Out-Law News 3 min. read

Fly safely or risk prosecution, UK's Civil Aviation Authority warns hobby drone owners

The Civil Aviation Authority (CAA) has issued fresh warnings to recreational drone owners in the UK, reminding them to fly "safely and legally" and not use cameras within 50 metres of people, buildings or vehicles.

New 'Dronecode' guidance, issued by the regulator in conjunction with air traffic control service NATS and BALPA, the pilots' union, was prompted by "a number of recent incidents involving drones and various aircraft", the CAA said. On each occasion, the drone operators appeared to be flying the devices well above drone height limits and in areas where large aircraft were present, it said.

Tim Johnson, the CAA's director of policy, said that individuals flying drones for fun had to be aware that "when taking to the skies they are entering one of the busiest areas of airspace in the world".

"We want to embrace and enable the innovation that arises from the development of drone technology, but we must ensure that it is done safely, with all airspace users in mind," he said. "Interest in drones has developed rapidly in the last couple of years and our main concern is to ensure owners of drones can enjoy this rapidly growing technology safely and have regard for all other airspace users when doing so."

UK rules governing the use of small unmanned aircraft require them to be flown within the operator's normal "unaided line of sight", generally measured as 500m horizontally or 400ft vertically. Drones fitted with cameras cannot be flown within 50m of people, vehicles, buildings or structures, or within 150m of congested areas, such as at concerts or sporting events. In addition, "recklessly endangering an aircraft in flight" is a criminal offence in the UK which can carry a custodial sentence.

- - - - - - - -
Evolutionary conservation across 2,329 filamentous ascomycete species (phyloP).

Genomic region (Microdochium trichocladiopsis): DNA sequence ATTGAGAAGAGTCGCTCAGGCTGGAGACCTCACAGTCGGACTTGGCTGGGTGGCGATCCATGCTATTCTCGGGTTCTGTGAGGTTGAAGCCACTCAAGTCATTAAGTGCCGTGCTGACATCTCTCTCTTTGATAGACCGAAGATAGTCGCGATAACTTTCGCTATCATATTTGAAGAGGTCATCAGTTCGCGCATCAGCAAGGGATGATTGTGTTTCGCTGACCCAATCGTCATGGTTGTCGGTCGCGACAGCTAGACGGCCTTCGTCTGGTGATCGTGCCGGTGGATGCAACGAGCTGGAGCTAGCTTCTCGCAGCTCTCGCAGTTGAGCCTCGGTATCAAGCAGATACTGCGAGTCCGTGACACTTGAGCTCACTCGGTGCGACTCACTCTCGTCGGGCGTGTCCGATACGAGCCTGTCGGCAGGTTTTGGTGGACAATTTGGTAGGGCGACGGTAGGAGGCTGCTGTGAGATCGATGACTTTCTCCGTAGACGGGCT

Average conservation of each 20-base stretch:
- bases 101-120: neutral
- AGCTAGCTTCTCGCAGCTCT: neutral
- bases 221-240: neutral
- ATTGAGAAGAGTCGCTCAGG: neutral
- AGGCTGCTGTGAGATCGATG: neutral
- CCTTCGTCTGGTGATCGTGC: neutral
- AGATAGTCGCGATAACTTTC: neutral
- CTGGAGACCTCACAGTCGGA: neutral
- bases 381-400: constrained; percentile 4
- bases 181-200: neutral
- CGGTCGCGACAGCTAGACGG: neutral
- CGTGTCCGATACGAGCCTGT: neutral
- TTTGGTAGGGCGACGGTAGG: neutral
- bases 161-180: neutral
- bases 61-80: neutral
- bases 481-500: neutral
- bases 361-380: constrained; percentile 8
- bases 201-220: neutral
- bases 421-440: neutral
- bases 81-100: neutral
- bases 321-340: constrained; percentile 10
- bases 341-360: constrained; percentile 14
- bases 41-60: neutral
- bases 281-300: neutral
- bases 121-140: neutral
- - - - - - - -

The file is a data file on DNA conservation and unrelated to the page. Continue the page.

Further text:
The CAA's new guidance re-states that it is the drone operator's responsibility to be aware of the laws governing drones. In particular, operators should make sure that they can see their drones at all times and keep the devices away from aircraft, helicopters, airports and airfields, it said. The regulator also welcomed moves by drone manufacturers to build 'geo-fencing' into their products to prevent them being flown into certain areas, such as airport control zones.

Drones can be used for a variety of commercial purposes, such as by broadcasters for capturing aerial images or by construction companies to monitor project progress or inspect oil and gas pipelines. In the US, Amazon has recently been granted permission to test the delivery of goods using drones, albeit subject to strict regulatory controls. In the UK, commercial use of unmanned aircraft is prohibited without the consent of the CAA.

Technology law expert Luke Scanlon of Pinsent Masons, the law firm behind Out-Law.com, said that the safety issues highlighted by the CAA were one of a number of potential risks that "needed to be understood" before the drone technology could be commercially exploited more widely in the UK. However, he said that many innovative small businesses were willing to take on the challenges.

"Geo-fencing technology, as highlighted by the regulator, and avoid and detect systems raise potential cyber security issues: where drones are automatically prevented from colliding, or flying into pre-programmed geographical areas or above certain heights, manufacturers need to ensure that the software will not be vulnerable to cyber attacks and that the communications link between operator and drone will not be hijacked mid-flight," he said. "And as the industry grows, so too will concerns about lack of availability of communications  spectrum."

The development of data protection laws as applicable to drones would also be important, in order to ensure provision of sufficient privacy protections without subjecting small businesses to overly burdensome regulation, he said. Although EU data protection rules generally govern the collection, processing and retention of personal data in a commercial context, a ruling by the Court of Justice late last year means that hobbyists' use of drones in public also needs to adhere to data protection rules where they capture images of individuals, he said.

The European parliament is currently considering the introduction of EU-wide laws on civil drone use, with members of its transport and tourism committee due to vote on a report drafted by UK MEP Jacqueline Foster in September. Foster's draft report calls for the introduction of a "global, harmonised and proportionate" regulatory framework, which avoids burdensome regulations that would discourage investment and job creation.

The European Aviation Safety Agency (EASA) was asked to draft a potential EU-wide regulation on civil drone use in 2014. It is due to report back to the European Commission by the end of this year.

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